Argentina’s tourism industry is booming, with experts forecasting a “record season” ahead in the coming months.
Hit hard by the coronavirus pandemic, the sector is hoping to continue its recovery after bouncing back last year from an almost total shutdown in 2020. The Tourism & Sports Ministry said this week it expects more than 16 million tourists to mobilise in the first three months of this year.
Earlier this week, the national government said that Argentina's main tourist destinations were enjoying "an excellent start to the year" with accommodation in popular areas such as Villa Gesell, Pinamar, San Carlos de Bariloche at more than 90 percent occupancy.
On Thursday, representatives from the tourism industry in Buenos Aires Province said that they expected the 2022 summer season to set new highs, with Argentines travelling to the coast in record numbers.
“A record season is expected across the country, with growth even in destinations that are not usually popular in summer,” said Daniel Loyola, president of tourism from the Economic Federation of the Province of Buenos Aires (FEBA).
“For example, in the Province of Buenos Aires, specifically in the city of La Plata, in the last quarter, hotel and gastronomy activity grew 89 percent compared to 2020. If a destination that is not traditionally touristy has that increase, other more traditional areas such as the Partido de la Costa or the areas near the Buenos Aires mountains, as well as other leading provinces for tourism, are going to be at the top.”
Experts hope this year’s numbers will outpace those recorded in 2021, which were boosted in part by the government’s PreViaje scheme, which sought to revive pandemic-stricken tourism by reimbursing tax-payers for part of their expenses.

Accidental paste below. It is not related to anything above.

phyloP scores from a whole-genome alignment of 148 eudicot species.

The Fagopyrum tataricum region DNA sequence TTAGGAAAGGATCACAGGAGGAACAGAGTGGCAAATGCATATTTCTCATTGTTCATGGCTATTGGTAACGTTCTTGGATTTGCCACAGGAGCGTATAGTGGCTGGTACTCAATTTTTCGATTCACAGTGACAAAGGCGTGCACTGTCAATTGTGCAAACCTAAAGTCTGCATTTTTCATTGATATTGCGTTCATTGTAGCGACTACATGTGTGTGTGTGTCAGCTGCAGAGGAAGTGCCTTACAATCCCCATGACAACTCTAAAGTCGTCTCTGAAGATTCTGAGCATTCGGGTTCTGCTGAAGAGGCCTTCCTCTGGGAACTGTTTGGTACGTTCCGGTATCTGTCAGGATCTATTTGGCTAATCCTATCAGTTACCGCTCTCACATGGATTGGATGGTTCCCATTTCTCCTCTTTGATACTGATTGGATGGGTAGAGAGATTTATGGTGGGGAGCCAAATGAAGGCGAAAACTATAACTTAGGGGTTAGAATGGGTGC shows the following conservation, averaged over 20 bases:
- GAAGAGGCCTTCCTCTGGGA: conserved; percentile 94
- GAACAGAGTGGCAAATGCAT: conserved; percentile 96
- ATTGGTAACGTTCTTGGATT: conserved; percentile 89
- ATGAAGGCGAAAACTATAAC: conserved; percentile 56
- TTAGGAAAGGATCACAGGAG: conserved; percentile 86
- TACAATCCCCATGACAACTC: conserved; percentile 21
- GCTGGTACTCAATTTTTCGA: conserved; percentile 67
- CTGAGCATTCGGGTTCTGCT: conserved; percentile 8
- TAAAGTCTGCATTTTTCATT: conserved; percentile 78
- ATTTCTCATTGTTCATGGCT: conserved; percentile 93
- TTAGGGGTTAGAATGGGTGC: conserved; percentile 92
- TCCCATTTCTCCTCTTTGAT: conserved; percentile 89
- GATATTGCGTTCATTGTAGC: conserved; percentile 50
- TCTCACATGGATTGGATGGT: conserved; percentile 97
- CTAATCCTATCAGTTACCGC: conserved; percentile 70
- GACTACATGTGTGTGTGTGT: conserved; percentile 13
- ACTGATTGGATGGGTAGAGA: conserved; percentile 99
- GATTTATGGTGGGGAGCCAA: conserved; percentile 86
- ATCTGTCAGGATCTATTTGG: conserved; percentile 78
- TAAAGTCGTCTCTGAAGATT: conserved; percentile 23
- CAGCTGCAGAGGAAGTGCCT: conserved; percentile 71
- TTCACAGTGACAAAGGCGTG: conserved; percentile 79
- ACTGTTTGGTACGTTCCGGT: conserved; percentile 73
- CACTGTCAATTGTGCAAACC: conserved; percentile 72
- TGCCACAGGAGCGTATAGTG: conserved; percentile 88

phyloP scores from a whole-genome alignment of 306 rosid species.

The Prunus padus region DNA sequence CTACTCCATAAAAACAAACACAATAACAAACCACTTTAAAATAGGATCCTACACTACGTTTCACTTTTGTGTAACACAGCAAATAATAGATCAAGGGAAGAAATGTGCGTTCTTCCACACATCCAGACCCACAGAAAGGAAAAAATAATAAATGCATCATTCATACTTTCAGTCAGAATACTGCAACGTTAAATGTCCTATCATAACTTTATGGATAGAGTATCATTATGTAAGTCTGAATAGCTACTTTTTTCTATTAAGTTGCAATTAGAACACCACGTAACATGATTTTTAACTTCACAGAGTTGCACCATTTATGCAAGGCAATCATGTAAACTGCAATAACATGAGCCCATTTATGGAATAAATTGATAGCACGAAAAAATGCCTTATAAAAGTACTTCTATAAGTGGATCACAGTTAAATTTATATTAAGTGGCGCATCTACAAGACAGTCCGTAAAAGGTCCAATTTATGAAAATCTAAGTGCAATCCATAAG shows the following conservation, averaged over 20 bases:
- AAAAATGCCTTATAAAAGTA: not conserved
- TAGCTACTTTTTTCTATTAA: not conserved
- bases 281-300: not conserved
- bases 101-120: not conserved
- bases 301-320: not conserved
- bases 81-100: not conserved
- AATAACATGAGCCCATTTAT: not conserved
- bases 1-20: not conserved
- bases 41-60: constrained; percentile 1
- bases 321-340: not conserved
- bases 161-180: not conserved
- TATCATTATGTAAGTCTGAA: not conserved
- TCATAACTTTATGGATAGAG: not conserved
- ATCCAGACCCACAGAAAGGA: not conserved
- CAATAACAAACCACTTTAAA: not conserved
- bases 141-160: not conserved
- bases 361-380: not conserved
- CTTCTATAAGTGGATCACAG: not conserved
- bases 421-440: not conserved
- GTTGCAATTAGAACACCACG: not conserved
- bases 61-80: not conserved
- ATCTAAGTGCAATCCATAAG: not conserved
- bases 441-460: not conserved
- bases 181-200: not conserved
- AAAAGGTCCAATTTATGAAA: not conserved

Some 4.5 million travellers in Argentina used the government’s Previaje programme last year, generating turnover of close to 100 billion pesos, a report said this week. The scheme, which offered a 50 percent credit towards the advance purchase of tourist services in the country, reached roughly a tenth of the population in 2021, according to government data.
Of the 99 billion pesos spent on tourism, “51 percent of consumption went to travel agencies, 32 percent to accommodation and 12 percent to air transport services, with an average expenditure of 48,000 pesos per voucher,” a report from the Tourism & Sports Ministry said.
The PreViaje PAMI (Programa de Atención Médica Integral) version, aimed at retirees and reimbursing 70 percent of expenses, was used by more than 400,000 people, it added.
The provinces most chosen by tourists through the scheme were Buenos Aires (22 percent), Río Negro (19 percent), Córdoba (10 percent), Santa Cruz (nine percent), Mendoza (eight percent), Tierra del Fuego (seven percent), Neuquén (seven percent), Misiones (six percent) and Salta (six percent), while Buenos Aires City registered four percent.
As for specific destinations (towns or cities), the top five were San Carlos de Bariloche, Ushuaia, Mar del Plata, El Calafate and Puerto Iguazú, followed by Salta, Mendoza, Buenos Aires City, Villa Carlos Paz and San Martín de los Andes.
Responding to the report, Tourism & Sports Matías Lammens described the PreViaje programme as “the most important policy in the history of tourism."
He said that plan had seen the national government “inject more than 51 billion pesos into the sector” and been an important generator of employment during the holiday season.
The scheme has been heavily criticised by opposition politicians for its cost.